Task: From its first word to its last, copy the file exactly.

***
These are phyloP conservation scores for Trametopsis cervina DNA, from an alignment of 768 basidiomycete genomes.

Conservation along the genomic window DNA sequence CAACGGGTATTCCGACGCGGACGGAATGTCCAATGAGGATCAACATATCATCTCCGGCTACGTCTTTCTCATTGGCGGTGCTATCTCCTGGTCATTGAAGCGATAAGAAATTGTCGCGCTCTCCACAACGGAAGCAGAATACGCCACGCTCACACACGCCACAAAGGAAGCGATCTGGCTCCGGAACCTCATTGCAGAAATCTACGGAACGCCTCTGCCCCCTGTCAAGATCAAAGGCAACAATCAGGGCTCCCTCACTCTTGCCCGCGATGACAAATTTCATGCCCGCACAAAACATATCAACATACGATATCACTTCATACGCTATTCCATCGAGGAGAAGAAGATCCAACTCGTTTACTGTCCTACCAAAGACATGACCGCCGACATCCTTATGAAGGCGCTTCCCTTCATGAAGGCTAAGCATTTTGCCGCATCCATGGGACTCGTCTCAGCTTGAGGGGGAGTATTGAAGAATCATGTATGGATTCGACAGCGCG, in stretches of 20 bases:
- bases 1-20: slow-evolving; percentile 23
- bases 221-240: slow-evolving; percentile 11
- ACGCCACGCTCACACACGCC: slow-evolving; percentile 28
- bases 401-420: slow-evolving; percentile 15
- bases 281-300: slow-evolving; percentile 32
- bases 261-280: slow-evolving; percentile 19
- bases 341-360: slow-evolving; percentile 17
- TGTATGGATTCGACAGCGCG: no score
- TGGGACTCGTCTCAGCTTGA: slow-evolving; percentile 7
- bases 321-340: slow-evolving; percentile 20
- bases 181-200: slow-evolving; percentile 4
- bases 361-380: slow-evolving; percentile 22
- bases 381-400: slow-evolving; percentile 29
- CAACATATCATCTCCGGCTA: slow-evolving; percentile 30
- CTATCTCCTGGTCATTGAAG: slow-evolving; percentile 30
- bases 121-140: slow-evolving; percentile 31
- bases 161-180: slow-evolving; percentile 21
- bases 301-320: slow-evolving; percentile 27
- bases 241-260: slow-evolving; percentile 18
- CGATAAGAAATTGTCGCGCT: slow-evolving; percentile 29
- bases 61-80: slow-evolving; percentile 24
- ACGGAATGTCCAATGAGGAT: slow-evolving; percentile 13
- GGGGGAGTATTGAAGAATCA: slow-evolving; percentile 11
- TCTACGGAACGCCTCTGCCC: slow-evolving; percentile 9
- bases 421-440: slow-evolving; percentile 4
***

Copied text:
These are phyloP conservation scores for Trametopsis cervina DNA, from an alignment of 768 basidiomycete genomes.

Conservation along the genomic window DNA sequence CAACGGGTATTCCGACGCGGACGGAATGTCCAATGAGGATCAACATATCATCTCCGGCTACGTCTTTCTCATTGGCGGTGCTATCTCCTGGTCATTGAAGCGATAAGAAATTGTCGCGCTCTCCACAACGGAAGCAGAATACGCCACGCTCACACACGCCACAAAGGAAGCGATCTGGCTCCGGAACCTCATTGCAGAAATCTACGGAACGCCTCTGCCCCCTGTCAAGATCAAAGGCAACAATCAGGGCTCCCTCACTCTTGCCCGCGATGACAAATTTCATGCCCGCACAAAACATATCAACATACGATATCACTTCATACGCTATTCCATCGAGGAGAAGAAGATCCAACTCGTTTACTGTCCTACCAAAGACATGACCGCCGACATCCTTATGAAGGCGCTTCCCTTCATGAAGGCTAAGCATTTTGCCGCATCCATGGGACTCGTCTCAGCTTGAGGGGGAGTATTGAAGAATCATGTATGGATTCGACAGCGCG, in stretches of 20 bases:
- bases 1-20: slow-evolving; percentile 23
- bases 221-240: slow-evolving; percentile 11
- ACGCCACGCTCACACACGCC: slow-evolving; percentile 28
- bases 401-420: slow-evolving; percentile 15
- bases 281-300: slow-evolving; percentile 32
- bases 261-280: slow-evolving; percentile 19
- bases 341-360: slow-evolving; percentile 17
- TGTATGGATTCGACAGCGCG: no score
- TGGGACTCGTCTCAGCTTGA: slow-evolving; percentile 7
- bases 321-340: slow-evolving; percentile 20
- bases 181-200: slow-evolving; percentile 4
- bases 361-380: slow-evolving; percentile 22
- bases 381-400: slow-evolving; percentile 29
- CAACATATCATCTCCGGCTA: slow-evolving; percentile 30
- CTATCTCCTGGTCATTGAAG: slow-evolving; percentile 30
- bases 121-140: slow-evolving; percentile 31
- bases 161-180: slow-evolving; percentile 21
- bases 301-320: slow-evolving; percentile 27
- bases 241-260: slow-evolving; percentile 18
- CGATAAGAAATTGTCGCGCT: slow-evolving; percentile 29
- bases 61-80: slow-evolving; percentile 24
- ACGGAATGTCCAATGAGGAT: slow-evolving; percentile 13
- GGGGGAGTATTGAAGAATCA: slow-evolving; percentile 11
- TCTACGGAACGCCTCTGCCC: slow-evolving; percentile 9
- bases 421-440: slow-evolving; percentile 4